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17 Apr 2015

“C” Louisiana: Cajuns, Catholics, Celebrations, Creoles, Cuisine and Culture

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April 17, 2015 Category: Travel Posted by:

ABOVE PHOTO:  Antoine’s Restaurant

By Renée S. Gordon

“To jazz, or not to jazz, there is no question!”      –Louis Armstrong

Louisiana is not just a physical place, but also a state of mind and the mere mention of the name conjures up warm feelings and images of good times. It has been a destination 6,000-years as evidenced by archeological digs and the 37 site Ancient Mound Trail created to document and showcase the rich history of the Native Americans prior to European contact.

The earliest documented European explorer was, Alvárez Piñeda, in 1519, followed by Cabeza de Vaca in 1528 and Hernando de Soto and Spanish settlers arrived 13 years later. Because the Spanish were mainly interested in gold settlements prior to 1528 were small and largely transient. Robert Cavelier, Sieur de La Salle, accompanied by a contingent of French and Indians, reached the mouth of the Mississippi and erected a cross and planted a flag with a fleur-de-lis as a sign of ownership. He claimed the river, its tributaries and all the land fed by them for France and named the territory Louisiana. It became a French Crown Colony in 1731.

The first slaves in the territory were 20 Indians claimed after a raid in 1706 and the 1708 census reveals that there were 80 Indian slaves and only 77 settlers. Because of the need for labor the French began importing African slaves. These were not the first Blacks to enter the region because there had been Black explorers among the Spanish, the most notable of which was Estevanico.

Africans captured in war were introduced into the colony in 1710 and eight ships arrived in Louisiana carrying approximately 2,000 African slaves between 1717 and 1721.  Antoine Crozat, a slave trader, became proprietor in 1712 with the mandate to settle the area with Whites and Black slaves. John Law’s Company of the West took over from Crozat in 1717 with the promise to import 3,000 black slaves over the next 10-years. Even though the rate of importation was great the work was so labor intensive and the climate so brutal that the death rate soared. By 1721, there were 684 Whites and 365 Blacks remaining of the 3,000 who arrived. The majority of the Black slaves arrived directly from Senegal allowing them to retain many aspects of their culture.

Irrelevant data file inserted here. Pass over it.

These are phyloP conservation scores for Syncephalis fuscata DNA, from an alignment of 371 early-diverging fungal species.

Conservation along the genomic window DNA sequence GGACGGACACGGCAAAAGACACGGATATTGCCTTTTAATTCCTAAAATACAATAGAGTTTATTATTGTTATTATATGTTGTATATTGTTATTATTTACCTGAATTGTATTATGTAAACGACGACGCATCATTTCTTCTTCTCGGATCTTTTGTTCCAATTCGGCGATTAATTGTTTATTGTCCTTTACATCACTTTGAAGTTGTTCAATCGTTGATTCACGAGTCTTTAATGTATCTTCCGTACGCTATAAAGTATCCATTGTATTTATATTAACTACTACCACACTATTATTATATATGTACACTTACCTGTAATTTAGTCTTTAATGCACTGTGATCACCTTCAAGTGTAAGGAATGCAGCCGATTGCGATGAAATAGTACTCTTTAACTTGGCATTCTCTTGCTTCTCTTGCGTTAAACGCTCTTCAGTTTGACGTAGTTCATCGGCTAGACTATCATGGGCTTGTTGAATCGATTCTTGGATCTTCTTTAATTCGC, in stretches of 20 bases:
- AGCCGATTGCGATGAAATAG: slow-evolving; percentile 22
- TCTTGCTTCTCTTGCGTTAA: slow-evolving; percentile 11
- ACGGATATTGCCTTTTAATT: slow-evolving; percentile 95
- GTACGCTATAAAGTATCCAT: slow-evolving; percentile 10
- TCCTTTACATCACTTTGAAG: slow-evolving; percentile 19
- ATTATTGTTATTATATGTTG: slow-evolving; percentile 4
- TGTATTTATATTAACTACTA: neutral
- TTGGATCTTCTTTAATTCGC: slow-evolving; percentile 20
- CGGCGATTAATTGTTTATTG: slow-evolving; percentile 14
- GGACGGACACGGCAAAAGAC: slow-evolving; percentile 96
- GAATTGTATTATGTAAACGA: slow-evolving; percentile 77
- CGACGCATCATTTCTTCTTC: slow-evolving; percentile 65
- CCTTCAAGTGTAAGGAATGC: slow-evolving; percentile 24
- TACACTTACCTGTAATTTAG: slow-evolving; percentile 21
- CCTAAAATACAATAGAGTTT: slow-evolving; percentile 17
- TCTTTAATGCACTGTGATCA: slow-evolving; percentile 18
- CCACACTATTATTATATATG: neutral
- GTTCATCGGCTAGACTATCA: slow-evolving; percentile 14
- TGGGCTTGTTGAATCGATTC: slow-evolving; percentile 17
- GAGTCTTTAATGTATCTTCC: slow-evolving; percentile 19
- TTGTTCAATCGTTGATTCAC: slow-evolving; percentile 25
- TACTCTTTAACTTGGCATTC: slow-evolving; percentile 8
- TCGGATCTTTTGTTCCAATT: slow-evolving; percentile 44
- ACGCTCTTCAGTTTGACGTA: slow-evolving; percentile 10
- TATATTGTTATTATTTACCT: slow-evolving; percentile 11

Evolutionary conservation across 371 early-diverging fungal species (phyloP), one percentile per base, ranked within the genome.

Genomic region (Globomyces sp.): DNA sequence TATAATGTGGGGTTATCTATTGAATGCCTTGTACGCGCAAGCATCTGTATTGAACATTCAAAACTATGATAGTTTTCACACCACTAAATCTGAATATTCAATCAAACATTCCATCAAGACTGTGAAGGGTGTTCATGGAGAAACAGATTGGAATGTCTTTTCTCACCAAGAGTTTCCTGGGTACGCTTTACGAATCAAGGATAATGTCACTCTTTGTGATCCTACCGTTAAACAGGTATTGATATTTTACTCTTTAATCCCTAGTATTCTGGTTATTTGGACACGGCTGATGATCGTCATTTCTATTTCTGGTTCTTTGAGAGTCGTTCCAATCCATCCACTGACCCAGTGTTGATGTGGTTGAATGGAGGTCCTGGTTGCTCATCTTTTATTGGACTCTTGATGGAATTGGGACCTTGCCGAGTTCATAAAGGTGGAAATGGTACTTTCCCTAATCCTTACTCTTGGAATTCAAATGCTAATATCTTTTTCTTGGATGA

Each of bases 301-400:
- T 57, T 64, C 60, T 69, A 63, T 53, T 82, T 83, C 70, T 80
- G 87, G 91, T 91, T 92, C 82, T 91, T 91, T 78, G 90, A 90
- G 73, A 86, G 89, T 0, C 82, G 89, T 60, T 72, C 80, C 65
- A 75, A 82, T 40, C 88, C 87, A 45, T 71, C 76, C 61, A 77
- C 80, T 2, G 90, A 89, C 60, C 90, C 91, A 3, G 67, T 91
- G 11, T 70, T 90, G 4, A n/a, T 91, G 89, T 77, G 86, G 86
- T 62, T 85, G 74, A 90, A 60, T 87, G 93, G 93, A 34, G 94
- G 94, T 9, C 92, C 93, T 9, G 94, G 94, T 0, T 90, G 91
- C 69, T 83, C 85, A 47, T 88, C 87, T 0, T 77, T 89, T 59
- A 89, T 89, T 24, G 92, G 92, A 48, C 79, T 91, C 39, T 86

As a result of the French and Indian Wars France ceded the territory to Spain in 1763 and one-year later the British gained control for the next 36-years. Louisiana again became a French colony in 1800.

Many scholars agree that the 1789 French Revolution was a large impetus for the Haitians to revolt in 1791. During that period, the then colony of St. Domingue, was the richest France held and accounted for 66 percent of France’s international trade. It was also their largest slave trade market. Napoleon attempted to regain the colony by sending troops to the colony in 1802 and again in 1803. The final battle took place on November 18, 1803 with a Haitian victory. The cost to France led directly to Napoleon’s desire to sell the Louisiana Territory. Many of the wealthy escaped from the revolution and, many with their slaves, relocated to New Orleans.

The $15-million Louisiana Purchase included 828,000,000-acres and doubled the size of the country. The area ranged from the Mississippi River to the Rockies and from the Gulf of Mexico to the Canadian border. Fifteen states were either partially or wholly created with the southern portion, Orleans Territory, being designated the state of Louisiana in 1812.

Louisiana has always benefitted from the fact that it is a conglomeration of people, food, religions and customs. This cultural mix has resulted in a uniqueness that offers sites and experiences that can’t be duplicated anywhere in the world. There is so much to do and see and eat that I’ve decided we need to embark on a journey across the state that features representative sites from a series of parishes. My choices are highly subjective and are designed to make you stop reading and book a flight. We’ll begin in the “Crescent City,” New Orleans.

New Orleans, established in 1718, received the nickname because it is situated where the Mississippi River is the deepest and bends in the form of a crescent. The Vieux Carré, “Old Square,” has come to be known as the French Quarter and is a roughly 120-block area, originally laid out by the French that abuts the Mississippi River. The Vieux Carré was heavily influenced by the Creole presence* and remnants of the culture that make the district unique. It was listed on the National Register of Historic Places (NRHP) on October 15, 1966.